Q. I live in a brownstone in Carroll Gardens. My neighbors next door, who also own their single family townhome, keep five large dogs. The dogs have regular access to the rear garden through a doggie door. It’s not uncommon to hear them racing back and forth, barking, howling, and otherwise causing a major disturbance.
Are there any laws that prohibit keeping so many pets in one household?
A. There are generally two types of laws that govern the right to own pets: limit laws and zoning laws.
Limit laws set an outright prohibition on the number of pets that can be owned by one person or household in a municipality (e.g. “no person shall own more than two dogs”). They have on at least two occasions been found to be unconstitutional by courts in other states.
Zoning laws, on the other hand, work by regulating the number of pets that can be kept in a certain class of property (e.g. “two dogs per 1 – 4 dwelling” or “no limit for land zoned as farmland”) and have generally been upheld by the courts. Unfortunately for you, NYC has no limit or zoning laws regulating the number of pets that can be owned but other municipalities in NY State do have zoning laws. Apartment buildings may have may adopt their own policies, but that also doesn't help in your situation.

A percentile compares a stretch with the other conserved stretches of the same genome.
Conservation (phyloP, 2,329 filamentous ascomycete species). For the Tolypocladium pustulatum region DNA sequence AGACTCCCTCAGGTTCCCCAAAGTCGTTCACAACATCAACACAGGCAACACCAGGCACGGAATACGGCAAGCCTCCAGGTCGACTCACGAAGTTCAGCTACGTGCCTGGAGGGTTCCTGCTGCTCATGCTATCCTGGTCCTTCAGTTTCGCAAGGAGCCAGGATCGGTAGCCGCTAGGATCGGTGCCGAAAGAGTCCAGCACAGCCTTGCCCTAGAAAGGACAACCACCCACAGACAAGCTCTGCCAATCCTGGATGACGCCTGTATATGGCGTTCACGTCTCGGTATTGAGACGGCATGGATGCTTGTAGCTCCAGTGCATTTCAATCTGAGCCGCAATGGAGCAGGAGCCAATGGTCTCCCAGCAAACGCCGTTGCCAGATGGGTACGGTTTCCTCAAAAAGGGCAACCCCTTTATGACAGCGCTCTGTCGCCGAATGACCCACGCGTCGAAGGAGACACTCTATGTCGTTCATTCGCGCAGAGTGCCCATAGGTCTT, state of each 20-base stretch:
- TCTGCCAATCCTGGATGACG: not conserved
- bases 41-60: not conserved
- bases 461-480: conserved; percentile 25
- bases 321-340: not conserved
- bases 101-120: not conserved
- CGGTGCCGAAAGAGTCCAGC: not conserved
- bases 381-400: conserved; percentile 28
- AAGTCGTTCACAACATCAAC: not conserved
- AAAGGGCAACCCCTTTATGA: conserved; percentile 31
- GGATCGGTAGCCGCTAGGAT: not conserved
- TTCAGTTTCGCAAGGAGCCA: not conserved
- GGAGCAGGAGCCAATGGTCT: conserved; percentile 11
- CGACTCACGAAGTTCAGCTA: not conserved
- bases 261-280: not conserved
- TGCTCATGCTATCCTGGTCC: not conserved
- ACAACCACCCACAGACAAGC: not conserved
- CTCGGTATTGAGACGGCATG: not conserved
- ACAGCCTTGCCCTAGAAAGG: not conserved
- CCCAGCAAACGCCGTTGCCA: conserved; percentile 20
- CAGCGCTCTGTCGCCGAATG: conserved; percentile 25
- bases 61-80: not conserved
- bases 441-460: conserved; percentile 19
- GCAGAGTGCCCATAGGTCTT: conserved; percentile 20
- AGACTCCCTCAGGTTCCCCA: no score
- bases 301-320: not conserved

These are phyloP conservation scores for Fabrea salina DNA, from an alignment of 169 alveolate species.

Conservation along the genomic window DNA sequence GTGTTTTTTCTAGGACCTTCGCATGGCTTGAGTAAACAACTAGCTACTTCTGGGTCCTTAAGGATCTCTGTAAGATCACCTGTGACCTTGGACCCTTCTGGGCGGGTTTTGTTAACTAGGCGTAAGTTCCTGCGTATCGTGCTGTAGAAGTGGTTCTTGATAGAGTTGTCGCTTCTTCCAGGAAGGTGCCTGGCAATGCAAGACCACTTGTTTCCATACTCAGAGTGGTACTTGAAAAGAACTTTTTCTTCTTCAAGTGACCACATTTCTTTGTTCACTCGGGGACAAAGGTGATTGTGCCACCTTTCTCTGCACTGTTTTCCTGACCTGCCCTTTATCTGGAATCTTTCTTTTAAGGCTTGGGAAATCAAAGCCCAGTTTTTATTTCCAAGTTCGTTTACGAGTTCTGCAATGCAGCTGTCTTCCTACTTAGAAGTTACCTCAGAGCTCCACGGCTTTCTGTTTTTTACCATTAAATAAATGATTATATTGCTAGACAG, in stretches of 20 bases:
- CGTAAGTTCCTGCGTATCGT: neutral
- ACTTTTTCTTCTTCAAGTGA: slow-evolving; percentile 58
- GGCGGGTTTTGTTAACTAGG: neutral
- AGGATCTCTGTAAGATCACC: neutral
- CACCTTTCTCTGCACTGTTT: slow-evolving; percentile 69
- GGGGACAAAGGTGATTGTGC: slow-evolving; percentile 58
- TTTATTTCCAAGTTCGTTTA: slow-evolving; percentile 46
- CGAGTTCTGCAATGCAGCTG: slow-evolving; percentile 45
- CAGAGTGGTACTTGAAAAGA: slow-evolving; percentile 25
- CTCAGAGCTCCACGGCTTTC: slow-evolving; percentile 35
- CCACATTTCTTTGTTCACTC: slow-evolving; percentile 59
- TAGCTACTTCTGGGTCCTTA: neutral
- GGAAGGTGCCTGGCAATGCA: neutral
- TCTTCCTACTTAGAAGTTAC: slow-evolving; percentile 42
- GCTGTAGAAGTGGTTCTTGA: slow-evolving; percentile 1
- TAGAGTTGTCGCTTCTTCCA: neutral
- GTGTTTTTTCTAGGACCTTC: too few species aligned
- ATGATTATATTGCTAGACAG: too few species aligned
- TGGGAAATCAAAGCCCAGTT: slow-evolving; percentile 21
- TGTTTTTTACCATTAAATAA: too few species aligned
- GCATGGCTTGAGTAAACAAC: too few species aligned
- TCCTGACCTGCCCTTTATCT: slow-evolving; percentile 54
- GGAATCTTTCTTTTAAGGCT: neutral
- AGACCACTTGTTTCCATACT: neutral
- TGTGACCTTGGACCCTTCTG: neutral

All is not necessarily lost, however.
Nuisance laws that can be used to hold pet owners accountable for their animals’ noises.
According to A Guide to the New York City Noise Code, the code “is designed to be flexible, and first complaints of excessive animal noise may lead to education” but when complaints persist, “further action can be taken.”
Be persistent--and consistent. If your neighbors’ dogs are causing an unreasonable amount of noise for 10 minutes or more between 7am and 10pm or for five minutes or more between 10pm and 7am, then you should call 311 to file a complaint.
The city’s first response will likely be to contact the owner and provide them with information about responsible pet ownership. Subsequent complaints can lead to the issuance of fines that start at $70; however, don’t expect the city to aggressively pursue the matter lest you may find the resolution disappointing.
Depending on your neighbor, a better option may be to speak to them directly. In many cases, pet owners are not entirely aware of the nuisance that their beloved animals have become to neighbors and they may take steps to rectify the situation.
Mike Akerly is a New York City real estate attorney, landlord, and real estate broker. He is also the publisher of the Greenwich Village blog VillageConfidential.
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